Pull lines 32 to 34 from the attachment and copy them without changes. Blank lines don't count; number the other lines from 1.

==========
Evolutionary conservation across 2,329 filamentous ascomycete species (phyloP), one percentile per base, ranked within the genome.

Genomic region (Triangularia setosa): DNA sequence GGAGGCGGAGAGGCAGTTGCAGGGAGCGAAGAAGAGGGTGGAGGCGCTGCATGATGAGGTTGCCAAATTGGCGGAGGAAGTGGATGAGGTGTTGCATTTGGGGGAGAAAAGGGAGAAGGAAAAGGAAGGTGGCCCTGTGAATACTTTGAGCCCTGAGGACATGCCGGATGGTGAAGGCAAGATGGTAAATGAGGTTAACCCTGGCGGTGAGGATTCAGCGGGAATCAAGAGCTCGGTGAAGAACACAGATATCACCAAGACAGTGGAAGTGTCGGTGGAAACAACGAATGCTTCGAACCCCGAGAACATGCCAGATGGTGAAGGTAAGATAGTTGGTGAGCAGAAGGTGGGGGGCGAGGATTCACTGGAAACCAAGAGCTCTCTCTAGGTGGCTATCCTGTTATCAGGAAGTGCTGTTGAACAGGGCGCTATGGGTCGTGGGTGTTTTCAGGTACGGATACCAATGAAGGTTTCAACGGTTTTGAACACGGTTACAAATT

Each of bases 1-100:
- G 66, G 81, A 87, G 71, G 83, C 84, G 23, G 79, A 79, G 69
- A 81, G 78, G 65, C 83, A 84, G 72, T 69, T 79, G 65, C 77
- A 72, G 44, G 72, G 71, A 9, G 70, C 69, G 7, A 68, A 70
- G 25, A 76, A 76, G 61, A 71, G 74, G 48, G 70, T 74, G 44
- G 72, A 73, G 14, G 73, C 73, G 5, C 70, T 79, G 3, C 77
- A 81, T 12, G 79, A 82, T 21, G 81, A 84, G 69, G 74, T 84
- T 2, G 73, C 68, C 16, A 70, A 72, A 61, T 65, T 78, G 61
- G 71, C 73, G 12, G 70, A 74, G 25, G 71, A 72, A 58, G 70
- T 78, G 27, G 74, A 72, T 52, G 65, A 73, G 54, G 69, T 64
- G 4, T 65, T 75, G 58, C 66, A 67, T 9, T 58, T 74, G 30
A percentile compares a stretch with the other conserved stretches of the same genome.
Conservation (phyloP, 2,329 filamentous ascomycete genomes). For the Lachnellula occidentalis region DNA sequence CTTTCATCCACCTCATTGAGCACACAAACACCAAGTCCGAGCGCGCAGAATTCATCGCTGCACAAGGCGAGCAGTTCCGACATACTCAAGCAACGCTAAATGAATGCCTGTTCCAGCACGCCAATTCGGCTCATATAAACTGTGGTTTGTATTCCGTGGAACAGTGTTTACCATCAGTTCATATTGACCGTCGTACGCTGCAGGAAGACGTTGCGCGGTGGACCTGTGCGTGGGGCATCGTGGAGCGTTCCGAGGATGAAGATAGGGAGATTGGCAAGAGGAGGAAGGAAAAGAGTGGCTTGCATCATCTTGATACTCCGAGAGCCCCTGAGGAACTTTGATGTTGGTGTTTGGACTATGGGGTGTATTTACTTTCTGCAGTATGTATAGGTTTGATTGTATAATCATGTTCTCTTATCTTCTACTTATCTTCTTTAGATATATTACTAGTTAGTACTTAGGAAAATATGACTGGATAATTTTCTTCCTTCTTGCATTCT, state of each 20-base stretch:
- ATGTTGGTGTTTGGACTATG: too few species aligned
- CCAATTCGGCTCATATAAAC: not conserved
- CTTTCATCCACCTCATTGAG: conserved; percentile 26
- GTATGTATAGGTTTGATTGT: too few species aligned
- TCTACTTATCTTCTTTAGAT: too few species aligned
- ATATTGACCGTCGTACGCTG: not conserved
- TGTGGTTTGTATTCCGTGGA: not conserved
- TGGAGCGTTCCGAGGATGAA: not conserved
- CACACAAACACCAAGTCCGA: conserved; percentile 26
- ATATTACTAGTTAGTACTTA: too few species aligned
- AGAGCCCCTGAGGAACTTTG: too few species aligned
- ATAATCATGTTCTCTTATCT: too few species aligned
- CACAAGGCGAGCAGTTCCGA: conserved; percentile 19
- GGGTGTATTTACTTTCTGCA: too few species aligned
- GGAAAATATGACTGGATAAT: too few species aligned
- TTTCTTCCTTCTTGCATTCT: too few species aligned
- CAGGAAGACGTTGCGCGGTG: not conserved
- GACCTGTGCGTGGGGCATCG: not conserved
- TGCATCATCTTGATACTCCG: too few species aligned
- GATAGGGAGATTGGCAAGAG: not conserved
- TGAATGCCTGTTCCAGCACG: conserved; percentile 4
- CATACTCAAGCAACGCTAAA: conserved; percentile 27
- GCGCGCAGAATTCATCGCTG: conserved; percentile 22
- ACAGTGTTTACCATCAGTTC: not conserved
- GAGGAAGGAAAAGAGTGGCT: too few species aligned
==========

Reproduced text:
- CAGGAAGACGTTGCGCGGTG: not conserved
- GACCTGTGCGTGGGGCATCG: not conserved
- TGCATCATCTTGATACTCCG: too few species aligned